5 Jun 2011

Taliban anger over death of Ilyas Kashmiri

Pakistan Taliban leaders warn Channel 4 News that their fighters will seek to avenge the death of their leader, Ilyas Kashmiri, upon Pakistan and US targets.

The dreaded Pakistani militant commander and leader of Harkatul Jihad-e-Islami (HuJI), Ilyas Kashmiri, was killed along with 13 other militants in a US drone attack at a village near Wana, South Waziristan, on Friday night.

He was wanted to Pakistan, the United States and several other countries for his alleged involvement in several terrorist attacks.

The United States had recently offered a $5 million bounty for information leading to his location. He was one of the five most wanted militant leaders in the list, which the United States had reportedly given to Pakistan recently.

The list included al-Qaeda chief Dr Ayman al-Zawahiri, Atiya Abdul Rahman, the Libyan operations chief of al-Qaeda, Afghan Taliban leader Mulla Mohammad Omar, Commander Sirajuddin Haqqani, operational chief of the Haqqani network.

Western media has recently projected Ilyas Kashmiri and described him “the next Osama bin Laden” which had even surprised Kashmiri himself and his fighters engaged in fight against US-led NATO forces in Afghanistan.

Some observers said the United States had told Pakistani leadership that the list was a test of whether Pakistan was serious in fighting and eliminating terrorists reportedly based in the country’s lawless tribal areas along the border with Afghanistan.

Senior Punjabi Taliban commanders and close aides to the top Pakistani militant leader confirmed the killing of Ilyas Kashmiri in the US drone attack and warned they would avenge the “martyrdom” of their “Ameer” from the United States and Pakistan.

One of these commanders Qari Mohammad Idrees, confirmed his death in the US drone strikes.

Illyas Kashmiri

He said Ilyas Kashmiri was based in North Waziristan but moved to Wana, the regional headquarters of South Waziristan, a few days ago on the advice of his well-wishers after rumours that the Pakistan government was planning to launch a military operation in North Waziristan.

“We lost our hero finally. He was the hero of Islam, Kashmir and Afghanistan,” Qari Idrees remarked in his broken voice.

He said Ilyas Kashmiri, 47-plus, was sitting with friends at an apple orchard when came under attack.

The CIA-operated spy plane, he said, first fired two missiles and hit the same place where the militant commander and his men were sitting.

With an interval of a few minutes, he said, the drone fired two more missiles and again hit their bodies, which and blew them to pieces.

The militant commander said that besides Ilyas Kashmiri, 13 other people, most of them hailing from various areas in Punjab such as Dera Ghazi Khan, Faisalabad, Lahore and Jhang were killed in the attack.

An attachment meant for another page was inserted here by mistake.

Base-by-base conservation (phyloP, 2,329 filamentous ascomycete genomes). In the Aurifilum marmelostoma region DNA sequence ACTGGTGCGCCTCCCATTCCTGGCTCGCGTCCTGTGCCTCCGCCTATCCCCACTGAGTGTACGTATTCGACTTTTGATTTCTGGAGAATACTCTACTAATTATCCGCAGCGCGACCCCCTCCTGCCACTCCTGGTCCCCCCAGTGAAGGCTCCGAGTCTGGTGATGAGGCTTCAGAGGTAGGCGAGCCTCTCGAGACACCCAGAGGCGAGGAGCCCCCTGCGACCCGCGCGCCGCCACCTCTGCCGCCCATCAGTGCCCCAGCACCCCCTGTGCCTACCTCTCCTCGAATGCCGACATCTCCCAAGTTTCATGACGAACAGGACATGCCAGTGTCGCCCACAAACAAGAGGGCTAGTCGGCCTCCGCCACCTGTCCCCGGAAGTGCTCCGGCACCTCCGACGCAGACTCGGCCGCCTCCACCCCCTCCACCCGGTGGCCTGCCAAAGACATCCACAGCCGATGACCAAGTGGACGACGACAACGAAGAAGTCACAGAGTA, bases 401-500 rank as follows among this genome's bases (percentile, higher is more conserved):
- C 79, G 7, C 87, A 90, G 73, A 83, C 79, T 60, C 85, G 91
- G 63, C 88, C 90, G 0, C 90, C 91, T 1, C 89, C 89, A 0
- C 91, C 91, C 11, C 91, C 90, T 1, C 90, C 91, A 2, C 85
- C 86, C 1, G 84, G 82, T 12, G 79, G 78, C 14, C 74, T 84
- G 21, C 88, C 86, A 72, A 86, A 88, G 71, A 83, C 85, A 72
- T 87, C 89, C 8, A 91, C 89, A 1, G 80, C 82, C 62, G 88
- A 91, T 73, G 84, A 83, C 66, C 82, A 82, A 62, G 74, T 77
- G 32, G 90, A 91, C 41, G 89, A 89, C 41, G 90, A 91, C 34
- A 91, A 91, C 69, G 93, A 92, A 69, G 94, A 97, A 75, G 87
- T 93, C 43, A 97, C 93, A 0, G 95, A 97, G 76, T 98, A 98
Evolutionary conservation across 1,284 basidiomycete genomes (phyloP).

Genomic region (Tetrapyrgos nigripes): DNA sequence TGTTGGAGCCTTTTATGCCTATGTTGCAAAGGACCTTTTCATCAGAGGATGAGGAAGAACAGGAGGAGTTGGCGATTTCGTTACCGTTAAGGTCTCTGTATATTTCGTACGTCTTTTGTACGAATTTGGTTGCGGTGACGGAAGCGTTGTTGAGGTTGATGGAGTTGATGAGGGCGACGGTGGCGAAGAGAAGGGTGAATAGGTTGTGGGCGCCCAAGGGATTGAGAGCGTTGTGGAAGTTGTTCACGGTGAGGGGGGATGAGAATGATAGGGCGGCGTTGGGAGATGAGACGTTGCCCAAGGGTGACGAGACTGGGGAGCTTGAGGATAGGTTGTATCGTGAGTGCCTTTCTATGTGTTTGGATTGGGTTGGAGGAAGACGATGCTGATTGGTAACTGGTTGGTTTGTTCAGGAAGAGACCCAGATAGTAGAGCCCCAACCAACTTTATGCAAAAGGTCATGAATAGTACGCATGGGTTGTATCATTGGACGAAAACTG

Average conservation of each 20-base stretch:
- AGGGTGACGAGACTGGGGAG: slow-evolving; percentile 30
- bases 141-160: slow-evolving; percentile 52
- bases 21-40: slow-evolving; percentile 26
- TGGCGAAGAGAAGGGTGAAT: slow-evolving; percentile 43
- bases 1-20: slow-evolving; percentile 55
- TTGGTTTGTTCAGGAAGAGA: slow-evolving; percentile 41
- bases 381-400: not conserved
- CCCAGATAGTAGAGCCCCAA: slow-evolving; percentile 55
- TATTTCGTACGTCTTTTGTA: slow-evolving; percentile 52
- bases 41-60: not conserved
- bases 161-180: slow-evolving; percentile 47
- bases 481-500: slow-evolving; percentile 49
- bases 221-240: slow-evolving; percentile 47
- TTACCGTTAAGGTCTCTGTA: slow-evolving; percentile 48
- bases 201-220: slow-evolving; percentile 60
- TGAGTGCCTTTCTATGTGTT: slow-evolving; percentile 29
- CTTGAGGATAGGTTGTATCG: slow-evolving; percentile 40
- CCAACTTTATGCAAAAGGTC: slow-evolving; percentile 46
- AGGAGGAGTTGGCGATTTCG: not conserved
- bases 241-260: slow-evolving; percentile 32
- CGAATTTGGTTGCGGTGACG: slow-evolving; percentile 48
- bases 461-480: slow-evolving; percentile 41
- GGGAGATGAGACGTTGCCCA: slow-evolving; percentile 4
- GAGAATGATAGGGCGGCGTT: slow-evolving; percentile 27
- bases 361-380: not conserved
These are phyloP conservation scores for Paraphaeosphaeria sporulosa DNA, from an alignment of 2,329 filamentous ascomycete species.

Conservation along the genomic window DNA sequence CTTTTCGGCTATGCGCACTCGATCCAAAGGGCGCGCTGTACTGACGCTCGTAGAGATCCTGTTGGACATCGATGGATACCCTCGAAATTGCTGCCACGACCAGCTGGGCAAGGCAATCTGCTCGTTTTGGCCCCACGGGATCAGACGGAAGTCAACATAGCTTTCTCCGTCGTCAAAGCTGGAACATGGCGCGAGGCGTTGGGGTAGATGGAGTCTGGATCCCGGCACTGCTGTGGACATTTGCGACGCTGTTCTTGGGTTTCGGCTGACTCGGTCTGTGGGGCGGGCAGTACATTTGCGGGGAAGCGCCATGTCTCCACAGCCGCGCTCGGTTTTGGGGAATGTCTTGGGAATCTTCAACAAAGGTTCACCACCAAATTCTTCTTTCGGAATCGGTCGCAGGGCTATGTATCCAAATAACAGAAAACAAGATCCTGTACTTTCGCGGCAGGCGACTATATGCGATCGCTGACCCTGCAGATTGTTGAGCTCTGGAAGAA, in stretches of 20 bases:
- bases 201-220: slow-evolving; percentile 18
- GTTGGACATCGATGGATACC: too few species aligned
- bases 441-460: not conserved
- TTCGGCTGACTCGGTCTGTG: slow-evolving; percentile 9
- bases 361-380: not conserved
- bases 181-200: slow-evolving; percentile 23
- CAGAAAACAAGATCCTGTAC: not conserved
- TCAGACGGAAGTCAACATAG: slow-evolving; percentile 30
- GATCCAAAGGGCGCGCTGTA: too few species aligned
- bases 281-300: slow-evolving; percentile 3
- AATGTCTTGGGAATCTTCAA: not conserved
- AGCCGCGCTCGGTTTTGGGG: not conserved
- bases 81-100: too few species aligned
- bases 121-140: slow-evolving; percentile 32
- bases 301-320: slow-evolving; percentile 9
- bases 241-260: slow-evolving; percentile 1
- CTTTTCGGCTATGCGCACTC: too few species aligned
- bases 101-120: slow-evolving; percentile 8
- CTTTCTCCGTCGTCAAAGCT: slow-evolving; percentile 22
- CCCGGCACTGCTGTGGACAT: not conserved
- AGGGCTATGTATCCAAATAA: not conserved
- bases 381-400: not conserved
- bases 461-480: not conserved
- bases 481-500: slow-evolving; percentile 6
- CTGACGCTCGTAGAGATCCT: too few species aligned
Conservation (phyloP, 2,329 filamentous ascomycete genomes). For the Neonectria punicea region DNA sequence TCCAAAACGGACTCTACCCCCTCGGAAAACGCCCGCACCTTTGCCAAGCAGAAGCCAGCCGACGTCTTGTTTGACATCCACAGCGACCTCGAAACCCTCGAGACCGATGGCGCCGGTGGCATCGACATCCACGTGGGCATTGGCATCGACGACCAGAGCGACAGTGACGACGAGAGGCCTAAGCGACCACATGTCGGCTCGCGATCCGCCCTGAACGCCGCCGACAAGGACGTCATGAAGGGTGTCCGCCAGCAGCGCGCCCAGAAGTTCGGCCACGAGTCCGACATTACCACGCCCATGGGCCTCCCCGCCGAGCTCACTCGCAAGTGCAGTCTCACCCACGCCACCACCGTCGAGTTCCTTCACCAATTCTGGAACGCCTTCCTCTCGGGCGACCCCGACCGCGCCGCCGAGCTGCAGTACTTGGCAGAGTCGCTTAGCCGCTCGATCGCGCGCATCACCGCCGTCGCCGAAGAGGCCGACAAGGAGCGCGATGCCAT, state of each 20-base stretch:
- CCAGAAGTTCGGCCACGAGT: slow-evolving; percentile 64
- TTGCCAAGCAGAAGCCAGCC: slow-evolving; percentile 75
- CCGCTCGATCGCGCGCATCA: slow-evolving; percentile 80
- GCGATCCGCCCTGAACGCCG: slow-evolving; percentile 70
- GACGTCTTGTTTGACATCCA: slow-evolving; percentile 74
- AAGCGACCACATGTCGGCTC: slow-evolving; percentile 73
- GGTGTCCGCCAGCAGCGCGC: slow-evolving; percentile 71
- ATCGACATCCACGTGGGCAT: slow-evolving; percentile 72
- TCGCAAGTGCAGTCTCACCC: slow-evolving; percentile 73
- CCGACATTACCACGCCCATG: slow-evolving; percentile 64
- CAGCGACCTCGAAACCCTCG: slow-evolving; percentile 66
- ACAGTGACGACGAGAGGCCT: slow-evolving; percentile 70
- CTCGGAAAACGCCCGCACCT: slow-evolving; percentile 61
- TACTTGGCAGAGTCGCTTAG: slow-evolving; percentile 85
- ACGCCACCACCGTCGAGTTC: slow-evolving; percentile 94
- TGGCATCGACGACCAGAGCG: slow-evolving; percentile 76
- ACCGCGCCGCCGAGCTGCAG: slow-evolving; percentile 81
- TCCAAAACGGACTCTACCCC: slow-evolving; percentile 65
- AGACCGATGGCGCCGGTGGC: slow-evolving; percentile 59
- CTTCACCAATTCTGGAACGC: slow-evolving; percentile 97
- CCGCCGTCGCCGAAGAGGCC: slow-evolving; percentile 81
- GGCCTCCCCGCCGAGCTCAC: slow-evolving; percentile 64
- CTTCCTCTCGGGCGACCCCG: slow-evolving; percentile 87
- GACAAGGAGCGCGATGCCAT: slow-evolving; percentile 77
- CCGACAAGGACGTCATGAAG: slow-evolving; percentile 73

Some of the slain people were identified as Ameer Hamza, Mohammad Ibrahim, Mohammad Usman, Mohammad Nauman, Farooq Ahmad, Qari Abdul Qadoos and Mohammad Imran.

He said some of the slain men had been buried at a graveyard near Ghundai village in Wana, but showed reluctance to provide information when asked whether Ilyas Kashmir had also been laid to rest at the same graveyard.

Qari Idrees said Kashmiri had taken part in Afghan Jihad against the Soviet occupation army and lost his two eyes and three fingers of his right hand in an explosion. However, he said, later his right eyesight was restored through a donated eye brought from Sri Lanka.

He said Kashmiri was associated with Afghan Taliban and Arabs and engaged in the fight against the US-led occupation forces in Afghanistan’s Khost, Paktia, Paktika and Helmand provinces.

Another senior militant commander of the Punjabi Taliban and an active member of Harkatul Jihad-e-Islami also confirmed Kashmiri’s death in the drone attack.

Seemingly shocked over the loss of their leader, the militant commander, who wished not to be named, said that Ilyas Kashmiri and his men had never been involved in any terror incidents in Pakistan.

“Ilyas Kashmiri had always opposed carrying out terrorist acts in Pakistan. We have no involvement in any attack in Pakistan whether it was the attack on GHQ or Pakistan Navy’s Mehran base in Karachi,” the militant leader claimed.

However, he feared that now when Ilyas Kashmiri is dead, it would be difficult for the leadership he left behind to control the angry and shocked fighters from carrying out attacks inside Pakistan.

“I have been witness to several occasions when Pakistani militant commanders of banned Jihadi organisation have tried to provoke him for allowing his men to fight against Pakistani security forces, as they were arresting and killing his fighters and then cooperating with the Americans to eliminate him through their unmanned spy planes.

“But Kashmiri Sahib would always turn down their suggestions and would tell them that Pakistan was a fortress of Islam and home of the brave Muslims,” the militant commander recalled.

A drone being refueled

A U.S. Air Force RQ-4 Global Hawk drone aircraft assigned to the 380th Air Expeditionary Wing is being refueled during operations on the flight line of an undisclosed base in Southwest Asia in this file image from January 10, 2010. (Reuters)